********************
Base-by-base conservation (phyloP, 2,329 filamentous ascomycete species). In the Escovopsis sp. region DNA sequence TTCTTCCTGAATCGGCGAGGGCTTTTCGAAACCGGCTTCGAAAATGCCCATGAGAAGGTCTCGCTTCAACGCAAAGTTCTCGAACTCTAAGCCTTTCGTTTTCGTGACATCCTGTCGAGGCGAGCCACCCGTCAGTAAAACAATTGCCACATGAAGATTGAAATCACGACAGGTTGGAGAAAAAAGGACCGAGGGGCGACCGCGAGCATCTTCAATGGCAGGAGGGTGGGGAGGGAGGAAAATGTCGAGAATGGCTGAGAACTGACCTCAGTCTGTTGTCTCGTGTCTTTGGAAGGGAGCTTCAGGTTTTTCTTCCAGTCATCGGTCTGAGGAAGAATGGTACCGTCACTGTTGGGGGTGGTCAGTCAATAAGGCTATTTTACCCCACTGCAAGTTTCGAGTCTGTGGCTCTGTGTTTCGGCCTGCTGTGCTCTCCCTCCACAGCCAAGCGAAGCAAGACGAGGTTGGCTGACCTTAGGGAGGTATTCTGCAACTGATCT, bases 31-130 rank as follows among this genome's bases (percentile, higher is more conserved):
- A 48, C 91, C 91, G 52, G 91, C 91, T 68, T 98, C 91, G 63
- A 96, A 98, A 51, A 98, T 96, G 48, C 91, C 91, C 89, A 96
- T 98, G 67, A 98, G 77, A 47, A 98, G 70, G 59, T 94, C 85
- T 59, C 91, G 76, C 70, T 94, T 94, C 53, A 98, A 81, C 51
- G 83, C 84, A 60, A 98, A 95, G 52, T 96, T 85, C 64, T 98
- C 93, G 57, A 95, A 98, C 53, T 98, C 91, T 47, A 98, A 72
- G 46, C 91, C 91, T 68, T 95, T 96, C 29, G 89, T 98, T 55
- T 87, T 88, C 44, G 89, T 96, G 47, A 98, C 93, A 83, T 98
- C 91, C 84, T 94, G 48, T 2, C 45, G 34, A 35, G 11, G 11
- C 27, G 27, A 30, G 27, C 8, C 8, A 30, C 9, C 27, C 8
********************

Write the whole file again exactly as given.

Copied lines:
Base-by-base conservation (phyloP, 2,329 filamentous ascomycete species). In the Escovopsis sp. region DNA sequence TTCTTCCTGAATCGGCGAGGGCTTTTCGAAACCGGCTTCGAAAATGCCCATGAGAAGGTCTCGCTTCAACGCAAAGTTCTCGAACTCTAAGCCTTTCGTTTTCGTGACATCCTGTCGAGGCGAGCCACCCGTCAGTAAAACAATTGCCACATGAAGATTGAAATCACGACAGGTTGGAGAAAAAAGGACCGAGGGGCGACCGCGAGCATCTTCAATGGCAGGAGGGTGGGGAGGGAGGAAAATGTCGAGAATGGCTGAGAACTGACCTCAGTCTGTTGTCTCGTGTCTTTGGAAGGGAGCTTCAGGTTTTTCTTCCAGTCATCGGTCTGAGGAAGAATGGTACCGTCACTGTTGGGGGTGGTCAGTCAATAAGGCTATTTTACCCCACTGCAAGTTTCGAGTCTGTGGCTCTGTGTTTCGGCCTGCTGTGCTCTCCCTCCACAGCCAAGCGAAGCAAGACGAGGTTGGCTGACCTTAGGGAGGTATTCTGCAACTGATCT, bases 31-130 rank as follows among this genome's bases (percentile, higher is more conserved):
- A 48, C 91, C 91, G 52, G 91, C 91, T 68, T 98, C 91, G 63
- A 96, A 98, A 51, A 98, T 96, G 48, C 91, C 91, C 89, A 96
- T 98, G 67, A 98, G 77, A 47, A 98, G 70, G 59, T 94, C 85
- T 59, C 91, G 76, C 70, T 94, T 94, C 53, A 98, A 81, C 51
- G 83, C 84, A 60, A 98, A 95, G 52, T 96, T 85, C 64, T 98
- C 93, G 57, A 95, A 98, C 53, T 98, C 91, T 47, A 98, A 72
- G 46, C 91, C 91, T 68, T 95, T 96, C 29, G 89, T 98, T 55
- T 87, T 88, C 44, G 89, T 96, G 47, A 98, C 93, A 83, T 98
- C 91, C 84, T 94, G 48, T 2, C 45, G 34, A 35, G 11, G 11
- C 27, G 27, A 30, G 27, C 8, C 8, A 30, C 9, C 27, C 8